Over the last week I have continued to think about the ways that Zen philosophy, particularly as expressed through the “dry landscape” or karesansui garden, can enrich my own spiritual practice. I am struck and delighted by the heavy involvement of metaphor and symbol, which serve a meditative purpose in Zen gardens. Not all Zen gardens are “dry” rock gardens — some include pools of water or tiny waterfalls — but especially in the dry garden, the use of symbolic representation reigns supreme. The structure of Japanese gardens is not intended to replicate nature with pure realism, but to create a self-contained, imaginary world where the components of the garden represent things beyond themselves. A rock or compilation of rocks can stand for a mountain, an island on the sea, or an outcropping on that sea; alternatively it could symbolize a stone in a river. A bushy or round plant can represent a mountain or a green hill, and even one tall, slender, or leafy plant can symbolize an entire forest. An assortment of plants close together can form the backdrop of a metaphorical landscape, creating the impression of distant hills and forests.
In a karesansui, the water of the “sea,” “lake,” or “river” is represented by gravel, and can either seem like a still pool, or be stylistically raked or arranged to evoke thoughts of water’s movement. Gravel can easily represent a vast, active ocean; for this effect the garden’s size need not be large at all, since the world of the garden is not realistic reproduction but imagination. The scale of the garden’s interrelated contents is more instrumental in creating the desired impression than the size of the garden itself. In my own dry garden, the light gravel represents the sea, the flat stones are low islands on the sea, and the black hematite formations are taller “rocky outcroppings” standing above the water. The plants form a backdrop landscape. They could communicate mountains and forests; or perhaps their juxtaposition with the rocks could simply suggest a desert landscape, with no water imagined at all. These gardens have such a heavy use of imaginative representation in order to give the mind a dedicated, free space in which to think about the world-scape that the garden stands for. This is a meditative act that feeds the mind.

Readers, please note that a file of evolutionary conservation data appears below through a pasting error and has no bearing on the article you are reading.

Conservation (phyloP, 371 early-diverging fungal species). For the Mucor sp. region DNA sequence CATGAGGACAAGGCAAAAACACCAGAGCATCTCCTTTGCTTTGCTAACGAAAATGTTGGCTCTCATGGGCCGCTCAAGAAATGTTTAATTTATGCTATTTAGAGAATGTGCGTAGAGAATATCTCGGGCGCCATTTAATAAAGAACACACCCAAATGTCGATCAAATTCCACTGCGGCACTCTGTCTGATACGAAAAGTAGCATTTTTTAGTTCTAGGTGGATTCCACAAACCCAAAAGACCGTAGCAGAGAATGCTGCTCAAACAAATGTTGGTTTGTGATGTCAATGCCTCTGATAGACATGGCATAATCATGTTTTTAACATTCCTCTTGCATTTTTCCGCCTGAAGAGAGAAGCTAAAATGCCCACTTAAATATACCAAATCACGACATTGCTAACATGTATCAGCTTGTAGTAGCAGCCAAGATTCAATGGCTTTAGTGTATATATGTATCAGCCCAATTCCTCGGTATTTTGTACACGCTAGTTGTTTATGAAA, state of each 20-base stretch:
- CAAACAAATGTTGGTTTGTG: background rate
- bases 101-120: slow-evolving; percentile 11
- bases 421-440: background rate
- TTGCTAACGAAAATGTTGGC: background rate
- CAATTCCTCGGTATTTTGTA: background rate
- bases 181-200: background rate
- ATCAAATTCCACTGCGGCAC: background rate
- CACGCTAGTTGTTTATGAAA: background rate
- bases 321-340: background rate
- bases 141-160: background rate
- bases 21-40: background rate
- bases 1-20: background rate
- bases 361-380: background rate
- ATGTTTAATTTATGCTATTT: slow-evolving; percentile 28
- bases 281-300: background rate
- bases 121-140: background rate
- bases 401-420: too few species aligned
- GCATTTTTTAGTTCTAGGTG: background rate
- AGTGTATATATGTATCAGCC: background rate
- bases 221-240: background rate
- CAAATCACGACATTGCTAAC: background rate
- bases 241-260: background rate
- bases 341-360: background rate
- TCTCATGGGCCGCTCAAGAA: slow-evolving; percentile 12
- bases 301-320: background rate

All of this leads me to think about a few ways that American Christian worship could, in my view, renew itself. In Japan the landscape is dotted with small shrines, to which individuals may go for a few minutes on their own time to light incense, say a prayer, meditate, or simply feel in communion with that which is beyond oneself. The Catholic and Orthodox areas of Europe are also rich with shrines, as is Latin America; many of these involve saints as avenues to the worship of God. Protestantism, however, which represents just under one-half of United States religious practice, is lacking this, since Protestant theology resists such small shrines either outdoors or in the private home. Therefore, what Christian shrines America does have tend to be Catholic (and Orthodox to a lesser extent, since there are far more American Catholics than American Orthodox). These are very attractive in a spiritual sense, and this is true whether such shrines are public or private. It is a personal, active, “anytime” experience to visit a shrine.
These are a few thoughts from one who takes delight from a rock garden, from lighting candles, and from being in a place and hearing nothing but the wind and the birds outside.
© Elizabeth Keck 2010
*For an excellent and readable resource on Zen gardens, see Zen Gardens by Erik Borja.